May 9, 2021

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COVID-19: Daily testing may be a ‘helpful approach’ except for people diagnosed with coronavirus | UK News

Daily routine testing can be used as a isolation method for those who have been in contact with a person who may be tested for coronavirus.

In the meantime, the people are expected to be isolated for 10 days but tests in England will see a daily walking test given to about 40,000 people.

Participants will be sent for a one-week test and will be able to do regular activities as long as their daily results are not good.

The case may provide evidence that would reduce the length of time it is possible to maintain a separate trial.

Secretary of Health Matt Hancock said: “This new pilot can help change the way we call by providing a way to protect ourselves with hopeful people. COVID-19 DISEASES cases, as well as one that would allow people to continue working and live their lives. “

The trial is set to begin on May 9 and a close connection for people with COVID-19 will be made over the phone and sent for a seven-day trial if they wish to take part in the study.

They should test themselves every morning for seven days and, as long as they are found to be HIV-negative and have no symptoms, they will not be subject to the rules.

Professor Isabel Oliver, who is leading the study as director of Public Health England, said the study would be instrumental in identifying how the “experimental approach could change”.

“This study will help determine whether we can use daily testing of our contacts to reduce isolation, while ensuring that the sinking chains are stopped,” he said.

“Prosecutors are at high risk of infection so testing them is the most effective way to prevent the spread of the virus.”

On Friday, information was released about the original 1,370 pilots approaching nearby using the test as a means of isolation.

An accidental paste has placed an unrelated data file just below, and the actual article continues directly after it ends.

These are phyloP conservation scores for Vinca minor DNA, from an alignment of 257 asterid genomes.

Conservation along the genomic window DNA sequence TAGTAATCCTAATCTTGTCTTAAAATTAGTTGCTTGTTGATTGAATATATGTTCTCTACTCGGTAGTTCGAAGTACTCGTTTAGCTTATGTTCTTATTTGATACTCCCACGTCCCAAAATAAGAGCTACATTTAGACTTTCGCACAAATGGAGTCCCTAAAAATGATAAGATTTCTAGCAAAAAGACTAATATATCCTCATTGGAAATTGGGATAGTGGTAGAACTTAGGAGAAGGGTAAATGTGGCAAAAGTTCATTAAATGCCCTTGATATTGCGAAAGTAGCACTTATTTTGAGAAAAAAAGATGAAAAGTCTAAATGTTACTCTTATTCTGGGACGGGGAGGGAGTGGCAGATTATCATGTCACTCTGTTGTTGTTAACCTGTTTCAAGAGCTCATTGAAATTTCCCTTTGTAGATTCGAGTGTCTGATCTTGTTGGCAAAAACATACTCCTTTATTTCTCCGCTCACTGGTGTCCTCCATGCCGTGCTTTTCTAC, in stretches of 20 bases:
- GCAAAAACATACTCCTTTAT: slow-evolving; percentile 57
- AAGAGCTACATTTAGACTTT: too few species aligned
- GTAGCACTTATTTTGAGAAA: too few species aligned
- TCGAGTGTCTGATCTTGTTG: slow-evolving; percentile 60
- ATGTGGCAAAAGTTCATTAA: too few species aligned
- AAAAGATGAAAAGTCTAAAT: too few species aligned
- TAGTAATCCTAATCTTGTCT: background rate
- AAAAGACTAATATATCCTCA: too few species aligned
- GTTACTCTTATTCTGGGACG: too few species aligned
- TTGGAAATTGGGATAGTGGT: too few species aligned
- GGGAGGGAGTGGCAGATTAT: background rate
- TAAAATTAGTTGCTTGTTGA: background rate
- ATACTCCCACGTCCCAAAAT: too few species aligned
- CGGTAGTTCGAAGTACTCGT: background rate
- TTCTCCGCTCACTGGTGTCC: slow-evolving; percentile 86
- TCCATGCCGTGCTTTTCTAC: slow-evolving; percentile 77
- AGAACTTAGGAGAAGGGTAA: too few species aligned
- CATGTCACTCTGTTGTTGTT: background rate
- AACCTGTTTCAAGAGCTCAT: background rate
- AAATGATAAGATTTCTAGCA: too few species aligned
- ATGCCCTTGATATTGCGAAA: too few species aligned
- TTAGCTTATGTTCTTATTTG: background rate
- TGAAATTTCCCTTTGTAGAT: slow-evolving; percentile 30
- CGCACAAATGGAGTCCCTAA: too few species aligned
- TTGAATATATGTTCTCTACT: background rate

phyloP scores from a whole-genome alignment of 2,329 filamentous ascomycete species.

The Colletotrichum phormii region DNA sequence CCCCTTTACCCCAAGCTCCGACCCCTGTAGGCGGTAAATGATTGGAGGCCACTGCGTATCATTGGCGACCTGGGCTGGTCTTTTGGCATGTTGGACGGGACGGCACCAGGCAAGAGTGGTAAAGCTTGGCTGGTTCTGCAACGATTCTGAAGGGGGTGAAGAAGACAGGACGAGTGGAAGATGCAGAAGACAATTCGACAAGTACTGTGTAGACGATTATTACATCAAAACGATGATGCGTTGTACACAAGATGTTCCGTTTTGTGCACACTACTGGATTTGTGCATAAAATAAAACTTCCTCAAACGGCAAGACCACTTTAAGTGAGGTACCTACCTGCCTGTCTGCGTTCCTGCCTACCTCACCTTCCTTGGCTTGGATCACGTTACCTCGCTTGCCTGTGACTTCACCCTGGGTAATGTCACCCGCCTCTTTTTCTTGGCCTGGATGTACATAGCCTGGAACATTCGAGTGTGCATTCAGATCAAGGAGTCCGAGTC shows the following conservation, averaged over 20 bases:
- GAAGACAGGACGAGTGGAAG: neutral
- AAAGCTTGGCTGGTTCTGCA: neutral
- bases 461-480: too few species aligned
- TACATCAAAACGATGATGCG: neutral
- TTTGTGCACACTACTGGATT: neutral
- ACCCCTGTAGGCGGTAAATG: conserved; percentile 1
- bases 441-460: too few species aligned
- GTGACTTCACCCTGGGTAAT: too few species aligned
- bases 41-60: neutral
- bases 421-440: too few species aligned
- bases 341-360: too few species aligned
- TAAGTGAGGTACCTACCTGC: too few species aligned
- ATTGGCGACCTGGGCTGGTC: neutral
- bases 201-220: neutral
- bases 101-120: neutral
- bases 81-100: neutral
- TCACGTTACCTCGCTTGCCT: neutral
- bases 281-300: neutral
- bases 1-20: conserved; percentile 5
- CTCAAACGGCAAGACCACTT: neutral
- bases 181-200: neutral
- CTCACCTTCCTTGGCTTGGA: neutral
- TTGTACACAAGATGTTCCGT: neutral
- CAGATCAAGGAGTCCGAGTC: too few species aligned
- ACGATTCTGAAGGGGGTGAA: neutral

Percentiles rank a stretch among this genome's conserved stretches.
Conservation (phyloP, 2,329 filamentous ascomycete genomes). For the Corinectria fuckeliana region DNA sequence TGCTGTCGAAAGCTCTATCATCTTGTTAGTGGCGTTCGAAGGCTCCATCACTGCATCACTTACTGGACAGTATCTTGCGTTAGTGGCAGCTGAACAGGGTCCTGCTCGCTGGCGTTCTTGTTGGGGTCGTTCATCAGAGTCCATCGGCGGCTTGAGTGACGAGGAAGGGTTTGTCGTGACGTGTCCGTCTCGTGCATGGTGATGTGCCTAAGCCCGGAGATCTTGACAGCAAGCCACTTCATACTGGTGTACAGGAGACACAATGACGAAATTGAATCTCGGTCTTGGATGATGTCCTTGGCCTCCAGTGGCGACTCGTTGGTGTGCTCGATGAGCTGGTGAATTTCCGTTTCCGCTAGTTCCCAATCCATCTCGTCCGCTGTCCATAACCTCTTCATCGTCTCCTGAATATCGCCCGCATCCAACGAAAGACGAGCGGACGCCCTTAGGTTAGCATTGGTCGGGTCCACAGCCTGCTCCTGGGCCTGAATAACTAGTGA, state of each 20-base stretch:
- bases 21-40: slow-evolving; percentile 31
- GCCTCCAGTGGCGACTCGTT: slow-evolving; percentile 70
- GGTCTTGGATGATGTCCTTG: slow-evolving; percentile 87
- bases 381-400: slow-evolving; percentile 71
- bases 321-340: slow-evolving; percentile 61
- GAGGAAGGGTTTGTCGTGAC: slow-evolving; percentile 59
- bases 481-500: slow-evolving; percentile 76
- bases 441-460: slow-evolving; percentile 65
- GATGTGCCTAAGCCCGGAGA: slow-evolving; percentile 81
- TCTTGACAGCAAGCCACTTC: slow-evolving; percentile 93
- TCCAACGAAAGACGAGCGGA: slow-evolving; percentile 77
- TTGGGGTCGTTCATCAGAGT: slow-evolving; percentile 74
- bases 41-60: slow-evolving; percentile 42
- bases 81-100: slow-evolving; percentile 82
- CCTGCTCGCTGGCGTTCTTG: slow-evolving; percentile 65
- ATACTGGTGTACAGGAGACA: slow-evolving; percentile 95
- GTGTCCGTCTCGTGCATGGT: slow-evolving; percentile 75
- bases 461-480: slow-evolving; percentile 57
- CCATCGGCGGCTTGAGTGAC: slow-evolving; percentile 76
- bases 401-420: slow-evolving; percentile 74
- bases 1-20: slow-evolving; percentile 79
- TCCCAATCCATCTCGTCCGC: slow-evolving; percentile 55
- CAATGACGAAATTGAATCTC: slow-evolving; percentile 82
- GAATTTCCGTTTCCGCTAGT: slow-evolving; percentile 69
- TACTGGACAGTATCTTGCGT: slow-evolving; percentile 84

The trial took place in December and January and the daily test results were 62%, although they were rare in a number of categories.

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The researchers said: “Obviously, our findings suggest that daily testing may be a more acceptable and valid method of isolation.

“However, there is a need for tools and meetings to clarify issues and solutions, especially among BAME communities.”

Meanwhile, The Sunday Times reports that health workers are making plans to give Pfizer vaccine to high school students from September.

A statement from the newspaper said that children over the age of 12 could be offered one dose as soon as the new year began.

The move is based on the recommendation of a vaccination and vaccination committee, which is expected in the summer.

Professor Adam Finn, who sits on the committee, told the newspaper: “We need to have the opportunity to vaccinate children, especially young people, as quickly and effectively as we want.”

He also said that if the number of viruses increased significantly during the summer, children should be vaccinated to prevent school closures.

The Pfizer vaccine is in its infancy as it is the only one so far that can produce information for less than 16 years.